Thinking Beyond Roadmaps in Somalia

Expanding Policy Options for State Building

Progress toward building a viable, functioning state in Somalia appears to have stalled in the face of political infighting, corruption, and insecurity. With its mandate due to expire in 2016, the Federal Government of Somalia is in danger of missing a series of deadlines, agreed with the international community, to pass a permanent constitution and hold national elections. In this report, Dominik Balthasar of the European Union Institute for Security Studies examines whether these priorities are the right ones for a government struggling to win public legitimacy. Citing the example of Somaliland, which broke away from Somalia in 1991 to declare an independence yet to be recognized by the international community, the author shows that state building is an inherently messy, elite-driven process that does not—and should not—follow a set path. Examining Somaliland’s singular approach to building a state is instructive in helping Somalis and their international partners consider new approaches to their own, faltering project.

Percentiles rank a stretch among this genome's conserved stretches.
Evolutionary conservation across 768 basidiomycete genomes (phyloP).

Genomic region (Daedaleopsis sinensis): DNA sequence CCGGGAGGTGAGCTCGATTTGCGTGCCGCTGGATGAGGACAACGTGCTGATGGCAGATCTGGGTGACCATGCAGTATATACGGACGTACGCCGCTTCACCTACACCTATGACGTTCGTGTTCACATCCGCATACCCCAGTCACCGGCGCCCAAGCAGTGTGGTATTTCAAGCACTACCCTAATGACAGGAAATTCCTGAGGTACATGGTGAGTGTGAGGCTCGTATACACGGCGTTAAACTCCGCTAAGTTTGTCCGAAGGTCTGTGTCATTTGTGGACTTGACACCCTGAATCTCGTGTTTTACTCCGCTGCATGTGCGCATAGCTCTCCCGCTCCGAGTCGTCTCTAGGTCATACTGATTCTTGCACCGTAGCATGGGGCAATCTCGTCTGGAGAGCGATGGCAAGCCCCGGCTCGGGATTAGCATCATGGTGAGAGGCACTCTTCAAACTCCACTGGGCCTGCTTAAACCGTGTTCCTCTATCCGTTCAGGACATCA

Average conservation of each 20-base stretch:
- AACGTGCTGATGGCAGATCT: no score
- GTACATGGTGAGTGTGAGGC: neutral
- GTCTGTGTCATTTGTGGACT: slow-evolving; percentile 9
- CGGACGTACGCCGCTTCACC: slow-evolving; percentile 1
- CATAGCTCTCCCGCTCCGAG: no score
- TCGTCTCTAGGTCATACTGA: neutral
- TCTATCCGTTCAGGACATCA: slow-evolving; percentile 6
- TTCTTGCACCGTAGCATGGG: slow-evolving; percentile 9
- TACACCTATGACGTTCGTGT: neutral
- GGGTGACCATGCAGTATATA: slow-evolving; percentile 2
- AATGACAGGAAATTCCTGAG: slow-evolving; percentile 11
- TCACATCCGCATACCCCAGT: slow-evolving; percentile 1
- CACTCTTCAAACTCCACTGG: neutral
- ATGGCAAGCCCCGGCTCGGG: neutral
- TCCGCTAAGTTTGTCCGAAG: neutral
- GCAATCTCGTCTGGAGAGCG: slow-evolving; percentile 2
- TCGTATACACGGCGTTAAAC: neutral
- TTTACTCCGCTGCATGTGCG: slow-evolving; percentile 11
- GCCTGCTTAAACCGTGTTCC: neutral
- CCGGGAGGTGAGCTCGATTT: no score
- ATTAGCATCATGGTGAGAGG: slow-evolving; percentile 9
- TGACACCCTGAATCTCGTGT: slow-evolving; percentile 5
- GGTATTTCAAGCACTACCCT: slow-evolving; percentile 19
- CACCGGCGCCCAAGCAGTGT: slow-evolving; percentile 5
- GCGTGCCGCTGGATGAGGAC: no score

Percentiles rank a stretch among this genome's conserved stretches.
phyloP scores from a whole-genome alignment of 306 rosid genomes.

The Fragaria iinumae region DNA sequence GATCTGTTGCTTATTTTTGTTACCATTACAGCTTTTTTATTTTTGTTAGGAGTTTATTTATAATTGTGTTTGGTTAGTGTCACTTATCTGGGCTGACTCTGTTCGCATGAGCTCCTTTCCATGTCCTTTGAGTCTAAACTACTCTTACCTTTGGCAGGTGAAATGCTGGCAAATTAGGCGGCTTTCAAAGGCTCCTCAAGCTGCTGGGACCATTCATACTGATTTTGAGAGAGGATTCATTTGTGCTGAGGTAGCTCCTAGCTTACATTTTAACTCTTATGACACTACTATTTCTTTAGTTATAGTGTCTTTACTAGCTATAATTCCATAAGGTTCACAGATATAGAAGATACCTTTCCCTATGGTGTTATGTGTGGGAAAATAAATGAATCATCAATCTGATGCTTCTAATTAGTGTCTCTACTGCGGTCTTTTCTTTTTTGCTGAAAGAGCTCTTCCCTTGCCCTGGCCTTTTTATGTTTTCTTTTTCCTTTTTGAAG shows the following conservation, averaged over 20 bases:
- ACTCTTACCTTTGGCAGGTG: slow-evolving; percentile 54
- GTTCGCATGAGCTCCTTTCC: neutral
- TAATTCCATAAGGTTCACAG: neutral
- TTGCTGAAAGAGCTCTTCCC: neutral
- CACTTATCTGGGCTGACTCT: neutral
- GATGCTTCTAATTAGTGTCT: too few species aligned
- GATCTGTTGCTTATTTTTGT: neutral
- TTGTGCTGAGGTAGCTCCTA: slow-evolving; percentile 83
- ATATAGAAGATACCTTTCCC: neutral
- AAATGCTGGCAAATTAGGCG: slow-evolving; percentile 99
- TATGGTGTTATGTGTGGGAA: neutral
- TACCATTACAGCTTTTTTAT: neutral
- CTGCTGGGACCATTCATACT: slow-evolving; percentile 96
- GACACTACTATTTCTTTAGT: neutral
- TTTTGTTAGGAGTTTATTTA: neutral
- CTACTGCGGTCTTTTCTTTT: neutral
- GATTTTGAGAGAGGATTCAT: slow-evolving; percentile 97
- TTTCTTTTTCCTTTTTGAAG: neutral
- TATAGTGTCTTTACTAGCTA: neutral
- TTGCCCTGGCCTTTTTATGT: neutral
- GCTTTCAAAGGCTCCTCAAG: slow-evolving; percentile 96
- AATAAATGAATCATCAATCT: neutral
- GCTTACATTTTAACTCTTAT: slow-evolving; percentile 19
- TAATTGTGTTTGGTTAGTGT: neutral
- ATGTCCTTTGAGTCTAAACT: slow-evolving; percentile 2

Dominik Balthasar is an analyst with the European Union Institute for Security Studies in Brussels.

Dominik Balthasar